An Indiana resident faced felony charges after allegedly altering his home’s utilities to receive several years of free services. As reported by Eagle Country 99.3, detectives received pictures taken of the homeowner’s basement showing a connection bypassing an installed natural gas line.
Detectives entered the home with a search warrant and discovered a gas bypass line made of flex tubing. The line led to a replacement pressure regulator not included with the installation of the original services. After alerting the utility company, the services provider found an alleged bypass system that diverted water from the company’s usage meter.
The charges reflected theft and corrupt business influence offenses
Service records showed the home’s water usage dropped from 6,000 gallons per month to a minimum of 2,200 gallons each month over about nine years. Gas usage records showed consumption dropped to zero, although the average for a similar home is about 5,500 cubic feet.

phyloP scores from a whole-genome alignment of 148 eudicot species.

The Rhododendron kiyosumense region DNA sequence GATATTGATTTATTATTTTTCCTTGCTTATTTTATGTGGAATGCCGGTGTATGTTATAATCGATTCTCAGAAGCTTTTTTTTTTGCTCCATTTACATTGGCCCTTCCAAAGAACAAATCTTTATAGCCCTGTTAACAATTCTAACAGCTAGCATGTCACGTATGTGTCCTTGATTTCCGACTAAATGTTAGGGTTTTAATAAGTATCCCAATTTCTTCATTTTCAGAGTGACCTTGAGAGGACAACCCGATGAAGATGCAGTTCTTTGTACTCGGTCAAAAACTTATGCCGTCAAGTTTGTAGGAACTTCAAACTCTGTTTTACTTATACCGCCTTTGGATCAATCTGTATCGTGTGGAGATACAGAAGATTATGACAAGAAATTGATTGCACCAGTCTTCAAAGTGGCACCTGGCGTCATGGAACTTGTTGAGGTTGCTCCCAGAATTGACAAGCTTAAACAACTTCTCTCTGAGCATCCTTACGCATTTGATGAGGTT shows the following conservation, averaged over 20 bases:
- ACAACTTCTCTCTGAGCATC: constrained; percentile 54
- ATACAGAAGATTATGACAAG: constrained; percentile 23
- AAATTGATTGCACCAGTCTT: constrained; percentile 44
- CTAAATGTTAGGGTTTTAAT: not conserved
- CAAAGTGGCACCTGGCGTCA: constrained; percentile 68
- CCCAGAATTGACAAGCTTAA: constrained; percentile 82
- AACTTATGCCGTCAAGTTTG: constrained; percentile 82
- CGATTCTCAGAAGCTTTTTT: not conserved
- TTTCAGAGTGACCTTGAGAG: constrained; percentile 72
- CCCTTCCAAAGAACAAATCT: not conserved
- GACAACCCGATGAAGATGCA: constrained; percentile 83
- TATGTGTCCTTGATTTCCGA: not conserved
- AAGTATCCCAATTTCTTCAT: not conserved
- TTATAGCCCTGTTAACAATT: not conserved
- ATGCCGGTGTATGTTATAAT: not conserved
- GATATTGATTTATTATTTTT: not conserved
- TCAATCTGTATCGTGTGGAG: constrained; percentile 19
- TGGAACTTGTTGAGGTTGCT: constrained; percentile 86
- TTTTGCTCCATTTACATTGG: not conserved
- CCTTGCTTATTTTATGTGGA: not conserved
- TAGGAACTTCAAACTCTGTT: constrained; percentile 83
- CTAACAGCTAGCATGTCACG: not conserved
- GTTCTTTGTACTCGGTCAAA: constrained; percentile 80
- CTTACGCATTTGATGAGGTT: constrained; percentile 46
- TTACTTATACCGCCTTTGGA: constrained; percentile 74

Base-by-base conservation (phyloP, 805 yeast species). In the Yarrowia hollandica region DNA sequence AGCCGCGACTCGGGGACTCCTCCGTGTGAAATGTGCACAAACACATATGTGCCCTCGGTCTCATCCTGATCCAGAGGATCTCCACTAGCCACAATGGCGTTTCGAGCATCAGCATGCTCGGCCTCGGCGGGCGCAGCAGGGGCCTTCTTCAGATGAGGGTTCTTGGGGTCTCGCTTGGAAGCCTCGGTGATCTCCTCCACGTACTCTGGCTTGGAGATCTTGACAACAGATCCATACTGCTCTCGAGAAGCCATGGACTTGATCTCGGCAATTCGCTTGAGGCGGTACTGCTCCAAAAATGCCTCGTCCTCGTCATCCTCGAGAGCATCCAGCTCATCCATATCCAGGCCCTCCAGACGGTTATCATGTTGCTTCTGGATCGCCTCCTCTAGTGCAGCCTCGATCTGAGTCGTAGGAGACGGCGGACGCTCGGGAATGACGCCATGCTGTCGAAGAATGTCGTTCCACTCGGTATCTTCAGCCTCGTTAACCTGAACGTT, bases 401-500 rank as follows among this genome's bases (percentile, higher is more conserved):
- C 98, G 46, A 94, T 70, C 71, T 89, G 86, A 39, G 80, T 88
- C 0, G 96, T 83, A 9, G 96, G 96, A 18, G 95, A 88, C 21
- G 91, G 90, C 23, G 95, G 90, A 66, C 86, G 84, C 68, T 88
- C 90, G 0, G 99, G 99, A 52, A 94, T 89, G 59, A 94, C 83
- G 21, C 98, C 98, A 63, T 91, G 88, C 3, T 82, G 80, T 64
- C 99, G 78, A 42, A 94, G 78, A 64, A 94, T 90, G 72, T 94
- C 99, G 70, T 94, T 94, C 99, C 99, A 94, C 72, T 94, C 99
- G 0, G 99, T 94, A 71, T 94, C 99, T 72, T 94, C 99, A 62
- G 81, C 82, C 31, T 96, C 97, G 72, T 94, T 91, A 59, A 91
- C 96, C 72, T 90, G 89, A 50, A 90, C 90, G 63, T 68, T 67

Officials charged the homeowner with two counts of felony theft and one felony count of corrupt business influence. According to Indiana law, to obtain a conviction on the theft charges the prosecution must prove he exerted unauthorized control over the utility company’s property. The corrupt business influence charge requires proving he intentionally and knowingly received a benefit from engaging in a repeated pattern of illicit activities.
A plea deal may reduce charges
Officials may combine felony theft and corrupt business influence charges so that a defendant accepts a plea deal. In a case reported by Fox59.com, a defendant facing six felony theft charges and one count of corrupt business influence pleaded guilty to the theft charges. The prosecution then dropped the corrupt business influence charge.
Entering into a plea deal may result in a lesser charge or reduced sentence. A defendant also has a legal right to counter a prosecutor’s claims with evidence showing errors in the allegations.